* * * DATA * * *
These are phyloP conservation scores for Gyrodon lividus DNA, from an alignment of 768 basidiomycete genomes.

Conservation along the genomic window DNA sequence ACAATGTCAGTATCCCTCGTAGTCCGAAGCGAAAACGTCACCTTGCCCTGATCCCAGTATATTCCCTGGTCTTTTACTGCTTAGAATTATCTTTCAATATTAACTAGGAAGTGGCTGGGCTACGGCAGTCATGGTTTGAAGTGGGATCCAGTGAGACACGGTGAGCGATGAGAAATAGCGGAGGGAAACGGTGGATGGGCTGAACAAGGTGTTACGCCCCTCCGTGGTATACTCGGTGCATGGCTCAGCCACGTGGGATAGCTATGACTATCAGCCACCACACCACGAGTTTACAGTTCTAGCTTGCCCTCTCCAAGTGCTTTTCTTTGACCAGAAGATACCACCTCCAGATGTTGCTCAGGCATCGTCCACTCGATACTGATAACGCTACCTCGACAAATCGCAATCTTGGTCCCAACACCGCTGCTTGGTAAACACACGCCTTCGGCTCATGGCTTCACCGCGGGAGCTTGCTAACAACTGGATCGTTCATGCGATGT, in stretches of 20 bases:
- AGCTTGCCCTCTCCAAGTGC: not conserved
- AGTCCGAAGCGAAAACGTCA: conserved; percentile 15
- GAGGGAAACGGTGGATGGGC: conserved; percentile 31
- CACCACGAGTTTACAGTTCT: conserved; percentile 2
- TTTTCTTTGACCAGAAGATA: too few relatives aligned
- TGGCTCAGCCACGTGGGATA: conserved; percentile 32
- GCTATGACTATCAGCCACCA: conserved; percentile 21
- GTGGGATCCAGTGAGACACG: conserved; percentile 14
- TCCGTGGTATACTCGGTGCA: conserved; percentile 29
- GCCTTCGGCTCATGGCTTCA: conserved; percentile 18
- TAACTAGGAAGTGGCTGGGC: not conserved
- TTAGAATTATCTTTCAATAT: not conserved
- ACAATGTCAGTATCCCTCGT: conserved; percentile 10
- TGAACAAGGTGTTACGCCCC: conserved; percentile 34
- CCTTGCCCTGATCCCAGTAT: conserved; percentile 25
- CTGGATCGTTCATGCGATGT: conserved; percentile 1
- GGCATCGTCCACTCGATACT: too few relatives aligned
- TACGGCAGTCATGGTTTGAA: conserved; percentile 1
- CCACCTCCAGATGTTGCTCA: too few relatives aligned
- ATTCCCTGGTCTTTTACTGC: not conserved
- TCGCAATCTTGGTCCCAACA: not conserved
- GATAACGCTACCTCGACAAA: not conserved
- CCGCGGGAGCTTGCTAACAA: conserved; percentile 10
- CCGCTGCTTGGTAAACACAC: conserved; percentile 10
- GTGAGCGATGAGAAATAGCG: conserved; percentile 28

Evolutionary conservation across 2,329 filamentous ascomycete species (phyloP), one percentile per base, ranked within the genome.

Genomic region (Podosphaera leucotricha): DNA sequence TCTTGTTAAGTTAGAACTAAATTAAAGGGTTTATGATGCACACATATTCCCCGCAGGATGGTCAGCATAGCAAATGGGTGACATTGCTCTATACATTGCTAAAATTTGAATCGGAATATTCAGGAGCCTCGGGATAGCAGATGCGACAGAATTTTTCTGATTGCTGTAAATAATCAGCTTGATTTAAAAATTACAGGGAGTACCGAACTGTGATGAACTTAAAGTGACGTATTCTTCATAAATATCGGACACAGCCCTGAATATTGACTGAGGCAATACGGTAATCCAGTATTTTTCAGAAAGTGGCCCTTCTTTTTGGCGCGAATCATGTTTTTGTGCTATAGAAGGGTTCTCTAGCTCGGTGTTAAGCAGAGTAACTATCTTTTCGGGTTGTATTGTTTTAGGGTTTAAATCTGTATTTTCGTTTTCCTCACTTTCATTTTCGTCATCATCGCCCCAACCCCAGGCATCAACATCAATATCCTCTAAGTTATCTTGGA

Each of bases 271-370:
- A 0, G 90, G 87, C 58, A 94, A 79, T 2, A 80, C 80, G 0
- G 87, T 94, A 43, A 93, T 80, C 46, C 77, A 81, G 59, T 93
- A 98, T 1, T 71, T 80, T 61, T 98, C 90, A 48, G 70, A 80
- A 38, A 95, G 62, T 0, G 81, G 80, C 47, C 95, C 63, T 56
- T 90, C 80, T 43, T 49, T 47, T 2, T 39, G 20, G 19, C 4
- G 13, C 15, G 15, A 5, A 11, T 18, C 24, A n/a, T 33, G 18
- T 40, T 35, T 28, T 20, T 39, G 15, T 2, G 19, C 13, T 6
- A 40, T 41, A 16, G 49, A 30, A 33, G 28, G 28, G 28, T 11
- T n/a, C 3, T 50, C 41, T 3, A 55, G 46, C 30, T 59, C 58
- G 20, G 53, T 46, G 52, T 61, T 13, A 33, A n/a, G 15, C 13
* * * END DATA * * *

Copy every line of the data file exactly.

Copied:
These are phyloP conservation scores for Gyrodon lividus DNA, from an alignment of 768 basidiomycete genomes.

Conservation along the genomic window DNA sequence ACAATGTCAGTATCCCTCGTAGTCCGAAGCGAAAACGTCACCTTGCCCTGATCCCAGTATATTCCCTGGTCTTTTACTGCTTAGAATTATCTTTCAATATTAACTAGGAAGTGGCTGGGCTACGGCAGTCATGGTTTGAAGTGGGATCCAGTGAGACACGGTGAGCGATGAGAAATAGCGGAGGGAAACGGTGGATGGGCTGAACAAGGTGTTACGCCCCTCCGTGGTATACTCGGTGCATGGCTCAGCCACGTGGGATAGCTATGACTATCAGCCACCACACCACGAGTTTACAGTTCTAGCTTGCCCTCTCCAAGTGCTTTTCTTTGACCAGAAGATACCACCTCCAGATGTTGCTCAGGCATCGTCCACTCGATACTGATAACGCTACCTCGACAAATCGCAATCTTGGTCCCAACACCGCTGCTTGGTAAACACACGCCTTCGGCTCATGGCTTCACCGCGGGAGCTTGCTAACAACTGGATCGTTCATGCGATGT, in stretches of 20 bases:
- AGCTTGCCCTCTCCAAGTGC: not conserved
- AGTCCGAAGCGAAAACGTCA: conserved; percentile 15
- GAGGGAAACGGTGGATGGGC: conserved; percentile 31
- CACCACGAGTTTACAGTTCT: conserved; percentile 2
- TTTTCTTTGACCAGAAGATA: too few relatives aligned
- TGGCTCAGCCACGTGGGATA: conserved; percentile 32
- GCTATGACTATCAGCCACCA: conserved; percentile 21
- GTGGGATCCAGTGAGACACG: conserved; percentile 14
- TCCGTGGTATACTCGGTGCA: conserved; percentile 29
- GCCTTCGGCTCATGGCTTCA: conserved; percentile 18
- TAACTAGGAAGTGGCTGGGC: not conserved
- TTAGAATTATCTTTCAATAT: not conserved
- ACAATGTCAGTATCCCTCGT: conserved; percentile 10
- TGAACAAGGTGTTACGCCCC: conserved; percentile 34
- CCTTGCCCTGATCCCAGTAT: conserved; percentile 25
- CTGGATCGTTCATGCGATGT: conserved; percentile 1
- GGCATCGTCCACTCGATACT: too few relatives aligned
- TACGGCAGTCATGGTTTGAA: conserved; percentile 1
- CCACCTCCAGATGTTGCTCA: too few relatives aligned
- ATTCCCTGGTCTTTTACTGC: not conserved
- TCGCAATCTTGGTCCCAACA: not conserved
- GATAACGCTACCTCGACAAA: not conserved
- CCGCGGGAGCTTGCTAACAA: conserved; percentile 10
- CCGCTGCTTGGTAAACACAC: conserved; percentile 10
- GTGAGCGATGAGAAATAGCG: conserved; percentile 28

Evolutionary conservation across 2,329 filamentous ascomycete species (phyloP), one percentile per base, ranked within the genome.

Genomic region (Podosphaera leucotricha): DNA sequence TCTTGTTAAGTTAGAACTAAATTAAAGGGTTTATGATGCACACATATTCCCCGCAGGATGGTCAGCATAGCAAATGGGTGACATTGCTCTATACATTGCTAAAATTTGAATCGGAATATTCAGGAGCCTCGGGATAGCAGATGCGACAGAATTTTTCTGATTGCTGTAAATAATCAGCTTGATTTAAAAATTACAGGGAGTACCGAACTGTGATGAACTTAAAGTGACGTATTCTTCATAAATATCGGACACAGCCCTGAATATTGACTGAGGCAATACGGTAATCCAGTATTTTTCAGAAAGTGGCCCTTCTTTTTGGCGCGAATCATGTTTTTGTGCTATAGAAGGGTTCTCTAGCTCGGTGTTAAGCAGAGTAACTATCTTTTCGGGTTGTATTGTTTTAGGGTTTAAATCTGTATTTTCGTTTTCCTCACTTTCATTTTCGTCATCATCGCCCCAACCCCAGGCATCAACATCAATATCCTCTAAGTTATCTTGGA

Each of bases 271-370:
- A 0, G 90, G 87, C 58, A 94, A 79, T 2, A 80, C 80, G 0
- G 87, T 94, A 43, A 93, T 80, C 46, C 77, A 81, G 59, T 93
- A 98, T 1, T 71, T 80, T 61, T 98, C 90, A 48, G 70, A 80
- A 38, A 95, G 62, T 0, G 81, G 80, C 47, C 95, C 63, T 56
- T 90, C 80, T 43, T 49, T 47, T 2, T 39, G 20, G 19, C 4
- G 13, C 15, G 15, A 5, A 11, T 18, C 24, A n/a, T 33, G 18
- T 40, T 35, T 28, T 20, T 39, G 15, T 2, G 19, C 13, T 6
- A 40, T 41, A 16, G 49, A 30, A 33, G 28, G 28, G 28, T 11
- T n/a, C 3, T 50, C 41, T 3, A 55, G 46, C 30, T 59, C 58
- G 20, G 53, T 46, G 52, T 61, T 13, A 33, A n/a, G 15, C 13